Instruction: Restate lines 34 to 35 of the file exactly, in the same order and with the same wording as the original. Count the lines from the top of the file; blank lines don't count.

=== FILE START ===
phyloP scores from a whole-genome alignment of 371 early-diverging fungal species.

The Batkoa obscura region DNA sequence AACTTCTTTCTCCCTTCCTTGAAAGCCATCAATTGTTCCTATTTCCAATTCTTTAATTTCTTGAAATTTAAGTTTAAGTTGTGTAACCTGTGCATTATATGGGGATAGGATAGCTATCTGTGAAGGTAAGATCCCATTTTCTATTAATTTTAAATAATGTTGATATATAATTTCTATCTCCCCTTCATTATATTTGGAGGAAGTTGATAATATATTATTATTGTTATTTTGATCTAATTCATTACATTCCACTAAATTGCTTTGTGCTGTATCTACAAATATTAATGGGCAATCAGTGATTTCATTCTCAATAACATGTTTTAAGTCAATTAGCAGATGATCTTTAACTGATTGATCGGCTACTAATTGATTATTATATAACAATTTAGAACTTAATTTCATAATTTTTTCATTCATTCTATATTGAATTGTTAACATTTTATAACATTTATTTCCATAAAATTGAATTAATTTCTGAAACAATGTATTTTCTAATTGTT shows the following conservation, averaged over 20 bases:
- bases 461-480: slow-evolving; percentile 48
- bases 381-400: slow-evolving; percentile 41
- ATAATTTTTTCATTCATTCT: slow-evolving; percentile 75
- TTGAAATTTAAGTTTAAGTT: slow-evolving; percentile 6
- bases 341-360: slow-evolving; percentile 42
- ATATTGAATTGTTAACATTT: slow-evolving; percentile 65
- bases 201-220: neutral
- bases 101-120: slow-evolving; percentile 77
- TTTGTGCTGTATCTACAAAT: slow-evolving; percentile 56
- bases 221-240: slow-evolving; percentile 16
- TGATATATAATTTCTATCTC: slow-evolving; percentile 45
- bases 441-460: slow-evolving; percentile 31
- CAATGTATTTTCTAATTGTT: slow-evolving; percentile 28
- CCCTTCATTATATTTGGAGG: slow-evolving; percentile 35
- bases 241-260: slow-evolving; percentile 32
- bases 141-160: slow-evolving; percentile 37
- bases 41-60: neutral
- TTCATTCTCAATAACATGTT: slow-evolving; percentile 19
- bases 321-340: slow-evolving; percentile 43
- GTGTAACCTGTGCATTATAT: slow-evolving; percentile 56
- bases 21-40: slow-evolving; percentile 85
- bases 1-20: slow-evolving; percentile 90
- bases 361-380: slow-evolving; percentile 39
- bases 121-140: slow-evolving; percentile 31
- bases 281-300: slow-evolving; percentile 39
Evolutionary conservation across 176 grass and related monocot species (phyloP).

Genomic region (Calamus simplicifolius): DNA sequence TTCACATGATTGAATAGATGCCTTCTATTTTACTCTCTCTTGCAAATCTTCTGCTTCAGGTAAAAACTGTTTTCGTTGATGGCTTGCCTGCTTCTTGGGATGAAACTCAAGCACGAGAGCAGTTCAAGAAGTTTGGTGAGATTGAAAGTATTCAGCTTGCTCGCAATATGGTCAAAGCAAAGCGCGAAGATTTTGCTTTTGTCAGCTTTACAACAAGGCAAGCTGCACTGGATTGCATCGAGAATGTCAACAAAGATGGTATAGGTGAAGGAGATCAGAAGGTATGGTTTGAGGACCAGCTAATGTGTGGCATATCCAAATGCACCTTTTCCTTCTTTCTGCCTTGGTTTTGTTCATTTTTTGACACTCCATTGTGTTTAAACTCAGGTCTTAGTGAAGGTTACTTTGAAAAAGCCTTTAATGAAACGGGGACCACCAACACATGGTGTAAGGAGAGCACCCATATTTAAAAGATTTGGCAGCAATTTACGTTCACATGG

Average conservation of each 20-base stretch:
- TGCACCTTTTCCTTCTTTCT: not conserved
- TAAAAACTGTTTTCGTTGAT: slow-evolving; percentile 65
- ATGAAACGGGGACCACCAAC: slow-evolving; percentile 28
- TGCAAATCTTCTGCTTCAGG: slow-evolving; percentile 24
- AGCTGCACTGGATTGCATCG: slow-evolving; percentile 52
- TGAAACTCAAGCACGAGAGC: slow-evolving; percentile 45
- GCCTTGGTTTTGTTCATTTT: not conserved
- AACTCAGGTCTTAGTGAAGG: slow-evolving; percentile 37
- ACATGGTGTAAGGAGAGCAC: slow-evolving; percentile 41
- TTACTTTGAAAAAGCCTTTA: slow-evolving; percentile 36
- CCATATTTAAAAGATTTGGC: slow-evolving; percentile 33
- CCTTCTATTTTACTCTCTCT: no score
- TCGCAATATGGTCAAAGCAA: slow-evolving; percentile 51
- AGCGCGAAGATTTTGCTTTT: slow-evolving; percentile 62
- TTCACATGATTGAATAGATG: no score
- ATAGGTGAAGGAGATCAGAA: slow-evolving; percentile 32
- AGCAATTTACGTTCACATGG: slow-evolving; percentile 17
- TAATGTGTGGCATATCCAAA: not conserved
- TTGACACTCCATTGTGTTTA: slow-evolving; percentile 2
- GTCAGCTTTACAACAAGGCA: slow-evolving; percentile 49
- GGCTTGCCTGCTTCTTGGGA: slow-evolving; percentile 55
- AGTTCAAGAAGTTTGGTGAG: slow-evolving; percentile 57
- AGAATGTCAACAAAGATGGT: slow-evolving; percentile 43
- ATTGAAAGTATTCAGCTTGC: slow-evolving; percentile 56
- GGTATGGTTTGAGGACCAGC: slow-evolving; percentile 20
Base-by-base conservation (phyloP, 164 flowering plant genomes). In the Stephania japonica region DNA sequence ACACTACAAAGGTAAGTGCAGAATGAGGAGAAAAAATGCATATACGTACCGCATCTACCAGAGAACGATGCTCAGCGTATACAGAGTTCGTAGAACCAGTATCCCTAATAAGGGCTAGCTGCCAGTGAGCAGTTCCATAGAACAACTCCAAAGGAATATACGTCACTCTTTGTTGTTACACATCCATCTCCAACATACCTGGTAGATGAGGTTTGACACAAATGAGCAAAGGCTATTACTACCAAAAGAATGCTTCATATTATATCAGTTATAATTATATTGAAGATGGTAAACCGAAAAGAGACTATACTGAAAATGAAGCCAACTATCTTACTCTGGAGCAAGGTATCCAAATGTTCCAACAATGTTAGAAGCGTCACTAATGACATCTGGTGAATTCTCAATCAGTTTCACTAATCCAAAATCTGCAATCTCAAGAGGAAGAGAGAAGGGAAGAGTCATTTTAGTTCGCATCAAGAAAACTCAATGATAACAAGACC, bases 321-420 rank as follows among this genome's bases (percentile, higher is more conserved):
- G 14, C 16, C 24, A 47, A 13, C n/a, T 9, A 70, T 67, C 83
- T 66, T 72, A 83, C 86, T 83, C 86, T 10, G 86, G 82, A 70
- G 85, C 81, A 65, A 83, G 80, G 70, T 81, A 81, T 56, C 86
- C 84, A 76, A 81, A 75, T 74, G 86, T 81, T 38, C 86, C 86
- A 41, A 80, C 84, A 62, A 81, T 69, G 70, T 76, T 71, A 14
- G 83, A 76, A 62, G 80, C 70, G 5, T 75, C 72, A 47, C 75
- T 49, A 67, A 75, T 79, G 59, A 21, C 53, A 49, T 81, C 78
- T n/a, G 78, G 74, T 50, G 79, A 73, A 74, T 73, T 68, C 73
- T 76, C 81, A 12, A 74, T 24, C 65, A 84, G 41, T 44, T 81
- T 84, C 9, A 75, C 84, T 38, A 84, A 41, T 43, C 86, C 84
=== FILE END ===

- TGCAAATCTTCTGCTTCAGG: slow-evolving; percentile 24
- AGCTGCACTGGATTGCATCG: slow-evolving; percentile 52